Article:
Why Nationwide Parks Maintain Flooding This Summer season

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On August 8, Joshua Tree National Park announced that its southern entrance, as well as a five-mile stretch of Pinto Basin Road, between Porcupine Wash and Turkey Flats, was closed due to severe flooding caused by monsoonal rains. Vehicles were damaged. Visitors had to be evacuated. Though the roads were cleared and reopened just two days later, the devastating images of floodwaters raging across familiar park byways have become an all too common sight this summer.

The same day, Death Valley announced that CA State Route 190, a major artery into the park, will remain closed to traffic from the Trona/Wildrose Junction through Death Valley Junction until at least August 17. After experiencing a 1,000-year rain event last week in which 1.46 inches of rain—roughly 75 percent of the annual average—fell in just three hours, the park was forced to close for several days as nearly 1,000 visitors were stranded by powerful flash floods.

In June, images of catastrophic flooding in Yellowstone dominated headlines as the world’s first national park shuttered its entrances, worked to repair damaged roadways, and evacuated over 10,000 tourists. The park’s north and northeast entrance stations remain closed to this day.

It all begs the question–what the hell is going on in the national parks this summer?

According to NASA, scientists have been predicting for years that climate change would increase extreme rainfall events, with once-rare weather becoming more frequent as the atmosphere heats up. Warmer air temperatures increase evaporation and are physically able to hold more water vapor than cooler temps, meaning that the severity of flooding events is likely to increase as the earth gets hotter.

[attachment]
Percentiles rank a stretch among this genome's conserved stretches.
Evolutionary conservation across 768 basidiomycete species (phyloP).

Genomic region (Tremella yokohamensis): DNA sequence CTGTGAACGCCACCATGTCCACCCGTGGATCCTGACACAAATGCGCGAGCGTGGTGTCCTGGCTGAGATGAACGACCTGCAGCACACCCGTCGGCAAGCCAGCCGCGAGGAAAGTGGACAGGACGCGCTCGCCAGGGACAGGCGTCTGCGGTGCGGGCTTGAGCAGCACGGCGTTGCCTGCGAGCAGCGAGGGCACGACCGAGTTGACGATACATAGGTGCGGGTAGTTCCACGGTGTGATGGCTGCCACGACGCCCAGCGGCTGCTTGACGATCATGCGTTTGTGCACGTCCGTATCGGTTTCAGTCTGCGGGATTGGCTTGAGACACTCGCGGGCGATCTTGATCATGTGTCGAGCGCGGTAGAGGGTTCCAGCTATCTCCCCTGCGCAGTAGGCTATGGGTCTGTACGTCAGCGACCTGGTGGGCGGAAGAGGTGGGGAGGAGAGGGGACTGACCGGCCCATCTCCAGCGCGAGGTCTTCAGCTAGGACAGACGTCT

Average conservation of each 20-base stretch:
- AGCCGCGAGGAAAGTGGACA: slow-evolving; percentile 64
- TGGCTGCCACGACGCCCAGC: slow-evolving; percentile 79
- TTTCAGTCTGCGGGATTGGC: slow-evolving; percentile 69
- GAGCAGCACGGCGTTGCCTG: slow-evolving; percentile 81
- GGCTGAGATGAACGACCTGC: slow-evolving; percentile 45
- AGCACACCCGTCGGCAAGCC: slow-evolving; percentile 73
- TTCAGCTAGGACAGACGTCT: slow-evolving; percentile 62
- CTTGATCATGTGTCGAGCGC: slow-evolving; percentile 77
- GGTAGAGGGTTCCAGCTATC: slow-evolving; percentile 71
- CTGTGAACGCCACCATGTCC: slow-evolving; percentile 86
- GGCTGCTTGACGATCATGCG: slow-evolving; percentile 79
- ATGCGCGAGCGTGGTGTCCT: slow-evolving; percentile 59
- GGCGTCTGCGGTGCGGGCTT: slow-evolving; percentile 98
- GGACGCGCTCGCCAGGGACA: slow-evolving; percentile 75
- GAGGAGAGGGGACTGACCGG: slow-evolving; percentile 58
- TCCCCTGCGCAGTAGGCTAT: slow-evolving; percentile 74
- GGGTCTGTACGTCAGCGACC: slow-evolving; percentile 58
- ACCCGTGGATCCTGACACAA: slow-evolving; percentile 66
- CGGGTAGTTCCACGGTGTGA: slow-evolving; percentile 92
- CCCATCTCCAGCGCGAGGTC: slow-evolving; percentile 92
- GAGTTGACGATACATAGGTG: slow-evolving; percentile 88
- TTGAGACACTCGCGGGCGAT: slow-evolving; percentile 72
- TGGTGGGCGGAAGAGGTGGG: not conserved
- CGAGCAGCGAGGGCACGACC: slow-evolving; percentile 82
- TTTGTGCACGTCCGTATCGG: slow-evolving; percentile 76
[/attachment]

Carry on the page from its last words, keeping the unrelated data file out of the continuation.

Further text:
A 2021 study published in Nature stated that climate change is likely to exacerbate the intensity and frequency of fluvial flooding events (floods localized to river basins and their surrounding areas). In addition, coastal flooding is expected to increase as melting glaciers and warming waters contribute to sea level rise.

While it may seem counterintuitive at first glance, the American West is already experiencing the paradoxical effects of too much fire followed by too much water, a runaway process that can increase the destructive nature of these floods. Wildfires destroy forests and the brush that surrounds them, which weakens the soil structure and makes it less absorbent when heavy rain occurs.

In the past two weeks alone, the U.S. has experienced four “1,000-year” flood events (in St. Louis, eastern Kentucky, southern Illinois, and Death Valley). This doesn’t mean that the level of rainfall observed will only happen once in a thousand years, but rather that in any given year, the chance of an event occurring is 0.1 percent.

It’s a concerning pattern that has led to historic destruction in the parks in recent years. Though June’s media coverage mostly centered on the catastrophic flooding in Yellowstone, Glacier National Park was also forced to close popular trails, including the path to Avalanche Lake, as flooding and debris impacted the Northern Rockies. Mount Rainier closed Grove of the Patriarchs last November, after flooding caused significant damage to the area’s suspension bridge, and Acadia cut access to ten miles of carriage roads last June, following a severe rainstorm.

Last year, in an interview with Outside, Abby Wines, a spokesperson for Death Valley, said that in the 16 years she had worked for the park, she’d already experienced a number of abnormal weather events. “Nine of the ten hottest summers in the history of Death Valley have been in the past 15 years,” she said.

If what was once a 1,000-year rarity is set to become the new normal, our public lands will need billions in increased funding to help mitigate the effects of increasingly extreme weather on America’s best idea.





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